While companies of all kinds have sexual harassment and sexual violence prevention policies on the books, and they’re required by law to provide a safe work environment, widespread problems are still present.
It’s worth asking what more you could be doing to strengthen your own workplace culture against these incidents. One common issue is that there are rules in place against harassment, but workers haven’t been given practical information about how to act on those values.
This is where bystander intervention training can make a real difference. By briefing workers on the types of real-life harassment or sexual assault incidents they might witness, then giving them actions to take in these cases, a bystander intervention program is practical to the core.
Bystander Intervention: Help Employees Actively Stop Harassment
The concept behind bystander intervention is simple: Many harassment and sexual misconduct incidents have witnesses, but the perpetrators still go unpunished because the people who saw a problematic situation or witnessed inappropriate behavior didn’t intervene.
Bystander intervention requires employees respond to these situations. Equal Employment Opportunity Commission reports have revealed that a majority of cases of harassment are going unreported. Inappropriate touching may be reported as little as 8% of the time, and coercive actions 30%.
The EEOC noted that victims of harassment often assume complaints won’t be believed or acted on, or fear they will be retaliated against. In too many cases, fears of retaliation are founded. MIT Sloan lecturer Daena Giardella specifically called out companies taking action against employees who complain as one of the most concerning trends regarding harassment in the workplace.
A strong bystander intervention training program can help shift the momentum, creating a culture where it’s not incumbent on the victim to stop harassing behavior, as everyone in the company will be equipped to recognize and intervene when someone is doing something wrong.
That reaction doesn’t just involve stepping in to stop situations in progress. Bystander intervention also means supporting victims, letting them know they are not going to be blamed for what has happened and helping them resolve the situation in a fair way.
How Bystander Intervention Training Works
Bystander intervention training seeks to create a new kind of awareness among employees, so they’ll realize when harmful behaviors are taking place. Jane Stapleton, co-director of the University of New Hampshire’s Prevention Innovation Research Center, told Harvard Business Review that harassers often have their actions reinforced by their colleagues’ silence.
When no one steps in to contradict someone behaving in a toxic or harassing way, that person has no incentive to stop, and there’s no prospect of discipline or consequences. Stapleton added that in such a case, all the pressure is on the potential victim to fend for themself, an unacceptable burden to place on them.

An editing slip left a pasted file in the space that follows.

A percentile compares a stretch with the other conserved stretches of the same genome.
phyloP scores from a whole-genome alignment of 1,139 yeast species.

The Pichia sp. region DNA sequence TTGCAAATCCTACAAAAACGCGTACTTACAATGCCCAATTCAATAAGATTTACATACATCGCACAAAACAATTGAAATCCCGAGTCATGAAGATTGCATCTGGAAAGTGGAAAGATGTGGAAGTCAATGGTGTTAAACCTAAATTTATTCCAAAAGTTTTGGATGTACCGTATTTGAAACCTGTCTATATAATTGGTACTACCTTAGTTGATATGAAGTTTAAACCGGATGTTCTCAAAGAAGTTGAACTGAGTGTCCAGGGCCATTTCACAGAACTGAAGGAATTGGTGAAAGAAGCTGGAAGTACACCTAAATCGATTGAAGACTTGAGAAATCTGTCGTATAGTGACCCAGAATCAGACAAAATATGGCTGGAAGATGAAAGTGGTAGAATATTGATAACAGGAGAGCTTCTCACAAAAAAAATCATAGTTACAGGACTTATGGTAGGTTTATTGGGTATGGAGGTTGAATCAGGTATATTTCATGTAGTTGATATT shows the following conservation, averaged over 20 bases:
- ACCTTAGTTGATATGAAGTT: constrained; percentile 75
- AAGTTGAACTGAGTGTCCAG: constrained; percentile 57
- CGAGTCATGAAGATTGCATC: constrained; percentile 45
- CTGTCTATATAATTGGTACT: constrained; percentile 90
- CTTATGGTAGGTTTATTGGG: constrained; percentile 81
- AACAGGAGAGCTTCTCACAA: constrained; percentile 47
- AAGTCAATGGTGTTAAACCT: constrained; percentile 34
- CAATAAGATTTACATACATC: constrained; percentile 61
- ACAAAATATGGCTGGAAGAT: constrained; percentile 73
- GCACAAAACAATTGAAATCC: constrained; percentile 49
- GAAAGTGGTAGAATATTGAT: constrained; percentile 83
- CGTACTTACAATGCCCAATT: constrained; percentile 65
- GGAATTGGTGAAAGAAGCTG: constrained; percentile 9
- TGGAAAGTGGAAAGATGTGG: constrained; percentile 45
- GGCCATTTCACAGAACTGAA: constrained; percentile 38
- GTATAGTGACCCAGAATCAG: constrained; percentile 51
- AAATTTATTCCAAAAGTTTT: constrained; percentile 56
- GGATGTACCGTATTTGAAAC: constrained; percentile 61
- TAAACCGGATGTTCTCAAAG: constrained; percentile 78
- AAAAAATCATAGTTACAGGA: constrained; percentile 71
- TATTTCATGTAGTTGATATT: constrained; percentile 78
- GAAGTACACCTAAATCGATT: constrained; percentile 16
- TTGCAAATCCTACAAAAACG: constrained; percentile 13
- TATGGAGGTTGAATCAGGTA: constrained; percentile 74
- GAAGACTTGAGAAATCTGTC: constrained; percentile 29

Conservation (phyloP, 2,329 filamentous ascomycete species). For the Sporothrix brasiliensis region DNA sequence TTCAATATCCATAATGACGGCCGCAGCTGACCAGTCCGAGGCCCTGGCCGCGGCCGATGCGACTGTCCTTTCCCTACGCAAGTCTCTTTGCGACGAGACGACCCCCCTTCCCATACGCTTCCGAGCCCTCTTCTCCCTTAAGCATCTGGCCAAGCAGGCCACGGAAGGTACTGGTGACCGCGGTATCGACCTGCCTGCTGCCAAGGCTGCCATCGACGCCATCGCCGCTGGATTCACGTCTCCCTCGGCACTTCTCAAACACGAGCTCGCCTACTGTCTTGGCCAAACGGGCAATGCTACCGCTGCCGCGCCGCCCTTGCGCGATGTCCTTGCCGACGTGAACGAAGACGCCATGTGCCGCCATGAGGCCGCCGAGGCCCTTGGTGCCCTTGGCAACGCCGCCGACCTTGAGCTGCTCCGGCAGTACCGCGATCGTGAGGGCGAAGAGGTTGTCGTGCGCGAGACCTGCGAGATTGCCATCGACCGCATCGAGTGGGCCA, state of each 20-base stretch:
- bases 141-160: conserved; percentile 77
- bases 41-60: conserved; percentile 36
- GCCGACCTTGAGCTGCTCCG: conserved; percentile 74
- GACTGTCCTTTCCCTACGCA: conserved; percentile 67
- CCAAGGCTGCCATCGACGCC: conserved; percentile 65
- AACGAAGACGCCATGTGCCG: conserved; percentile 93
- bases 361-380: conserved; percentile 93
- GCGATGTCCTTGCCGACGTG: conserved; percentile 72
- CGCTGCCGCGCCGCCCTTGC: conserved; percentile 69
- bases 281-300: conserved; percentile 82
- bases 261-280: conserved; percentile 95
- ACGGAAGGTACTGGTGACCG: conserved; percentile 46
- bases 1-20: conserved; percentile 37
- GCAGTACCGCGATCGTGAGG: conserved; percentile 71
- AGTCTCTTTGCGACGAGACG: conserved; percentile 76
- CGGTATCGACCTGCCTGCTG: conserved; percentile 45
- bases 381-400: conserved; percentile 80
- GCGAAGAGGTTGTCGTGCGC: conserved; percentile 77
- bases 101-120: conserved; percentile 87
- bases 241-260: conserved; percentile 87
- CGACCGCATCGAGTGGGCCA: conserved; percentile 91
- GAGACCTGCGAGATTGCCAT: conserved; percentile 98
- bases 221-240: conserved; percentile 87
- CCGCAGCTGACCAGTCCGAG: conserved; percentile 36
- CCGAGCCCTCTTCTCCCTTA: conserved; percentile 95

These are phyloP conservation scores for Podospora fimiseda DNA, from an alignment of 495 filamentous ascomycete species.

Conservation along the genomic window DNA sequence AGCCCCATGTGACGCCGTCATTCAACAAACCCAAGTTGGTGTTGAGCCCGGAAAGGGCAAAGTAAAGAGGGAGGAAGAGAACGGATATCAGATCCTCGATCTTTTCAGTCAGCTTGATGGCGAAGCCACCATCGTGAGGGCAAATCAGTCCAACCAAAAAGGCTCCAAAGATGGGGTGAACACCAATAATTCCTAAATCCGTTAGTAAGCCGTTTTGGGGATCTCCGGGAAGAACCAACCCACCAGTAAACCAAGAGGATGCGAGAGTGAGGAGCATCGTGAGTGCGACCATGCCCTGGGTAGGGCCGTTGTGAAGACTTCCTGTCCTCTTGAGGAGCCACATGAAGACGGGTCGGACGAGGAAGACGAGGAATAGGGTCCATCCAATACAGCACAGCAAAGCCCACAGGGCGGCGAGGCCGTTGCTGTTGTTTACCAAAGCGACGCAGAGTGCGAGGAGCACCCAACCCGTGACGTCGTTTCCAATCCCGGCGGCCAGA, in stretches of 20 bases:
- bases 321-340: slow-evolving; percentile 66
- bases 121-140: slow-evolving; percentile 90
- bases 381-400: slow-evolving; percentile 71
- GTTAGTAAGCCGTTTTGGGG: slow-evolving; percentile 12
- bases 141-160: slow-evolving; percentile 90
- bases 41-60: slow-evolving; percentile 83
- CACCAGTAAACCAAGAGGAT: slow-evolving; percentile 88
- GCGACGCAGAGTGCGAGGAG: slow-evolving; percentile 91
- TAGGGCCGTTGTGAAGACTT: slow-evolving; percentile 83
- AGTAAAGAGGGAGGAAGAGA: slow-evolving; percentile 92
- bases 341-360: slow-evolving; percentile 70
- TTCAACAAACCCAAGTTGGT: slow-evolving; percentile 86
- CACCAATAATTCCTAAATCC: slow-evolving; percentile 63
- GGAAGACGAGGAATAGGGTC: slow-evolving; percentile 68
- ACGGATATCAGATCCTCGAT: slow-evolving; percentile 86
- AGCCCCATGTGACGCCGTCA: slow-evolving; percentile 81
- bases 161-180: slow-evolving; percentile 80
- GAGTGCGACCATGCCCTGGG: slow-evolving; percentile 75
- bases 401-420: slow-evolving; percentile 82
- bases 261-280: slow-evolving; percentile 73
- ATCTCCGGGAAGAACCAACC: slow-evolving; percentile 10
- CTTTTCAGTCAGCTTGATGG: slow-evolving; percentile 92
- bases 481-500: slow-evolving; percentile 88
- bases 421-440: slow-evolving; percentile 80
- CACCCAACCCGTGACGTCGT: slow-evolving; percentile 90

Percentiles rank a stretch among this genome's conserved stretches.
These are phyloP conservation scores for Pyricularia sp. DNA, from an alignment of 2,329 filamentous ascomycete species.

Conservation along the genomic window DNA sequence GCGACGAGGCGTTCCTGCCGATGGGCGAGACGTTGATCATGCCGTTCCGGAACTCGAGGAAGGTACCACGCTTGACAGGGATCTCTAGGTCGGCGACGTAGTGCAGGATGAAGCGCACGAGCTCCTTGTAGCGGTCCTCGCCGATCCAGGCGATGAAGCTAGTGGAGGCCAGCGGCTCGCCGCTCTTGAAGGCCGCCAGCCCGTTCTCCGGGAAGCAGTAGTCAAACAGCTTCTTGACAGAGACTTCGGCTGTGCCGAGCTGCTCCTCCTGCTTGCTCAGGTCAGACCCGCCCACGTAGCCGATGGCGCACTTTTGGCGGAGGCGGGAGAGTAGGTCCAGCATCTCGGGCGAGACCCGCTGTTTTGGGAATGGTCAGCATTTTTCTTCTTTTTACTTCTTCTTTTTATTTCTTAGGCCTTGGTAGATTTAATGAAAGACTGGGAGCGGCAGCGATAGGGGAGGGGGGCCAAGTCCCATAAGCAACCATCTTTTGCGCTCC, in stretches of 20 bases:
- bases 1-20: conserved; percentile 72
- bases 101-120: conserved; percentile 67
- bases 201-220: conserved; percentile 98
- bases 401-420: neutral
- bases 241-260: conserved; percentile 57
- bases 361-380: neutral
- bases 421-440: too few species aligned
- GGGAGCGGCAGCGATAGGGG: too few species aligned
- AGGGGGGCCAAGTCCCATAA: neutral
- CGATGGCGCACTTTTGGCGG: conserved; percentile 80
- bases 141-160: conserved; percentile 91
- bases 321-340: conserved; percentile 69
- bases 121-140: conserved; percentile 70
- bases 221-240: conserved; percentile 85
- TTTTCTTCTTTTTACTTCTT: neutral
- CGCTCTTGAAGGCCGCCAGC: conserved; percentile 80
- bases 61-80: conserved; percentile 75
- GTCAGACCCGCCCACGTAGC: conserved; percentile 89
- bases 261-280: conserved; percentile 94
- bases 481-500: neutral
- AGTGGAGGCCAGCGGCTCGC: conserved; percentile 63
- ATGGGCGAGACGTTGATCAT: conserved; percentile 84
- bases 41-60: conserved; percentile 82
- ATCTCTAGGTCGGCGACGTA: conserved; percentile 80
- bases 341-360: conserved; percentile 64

According to HBR, trainer and consultant Fran Sepler told the EEOC that companies should have well-trained middle managers who are ready to deal with harassment reports. When employees up and down the corporate ladder have been trained on how to spot and take action against harassing behavior, the overall culture of the workplace can improve dramatically.
Sepler explained that there are many forms of bystander intervention. From defusal, distraction and interruption during the course of an incident to supporting victims and making reports afterward, employees should be familiarized with each of these methods, as well as when to use them.
Encouraging these new forms of bystander behavior is a strong part of a harassment and interpersonal violence prevention program. In such a system, each employee will feel a personal responsibility to be an active bystander, stopping harm from coming to their colleagues. Participants will be able to recognize a risky situation and intervene in an appropriate way.
Empower Your Workforce with Harassment Prevention Training
Training courses around bystander intervention can become a pillar of your company’s overall harassment prevention training program. As a form of intervention that takes pressure off of the people being harassed, it can be especially important in building a better culture overall.
While much of the research around harassment and company culture focuses on sexual harassment, bystander intervention applies to issues of all kinds. Employees who are ready to stand up for their coworkers can intervene and prevent offensive behavior and discrimination, no matter what aspect of identity is being targeted — gender, sexuality, race, religion, disability or anything else.
Your business won’t be able to reach its full potential unless you can find effective ways to make your workers comfortable. Harassment prevention programs in general are an important step in this direction, and direct, specific components such as bystander intervention training help prevent those policies from being just words.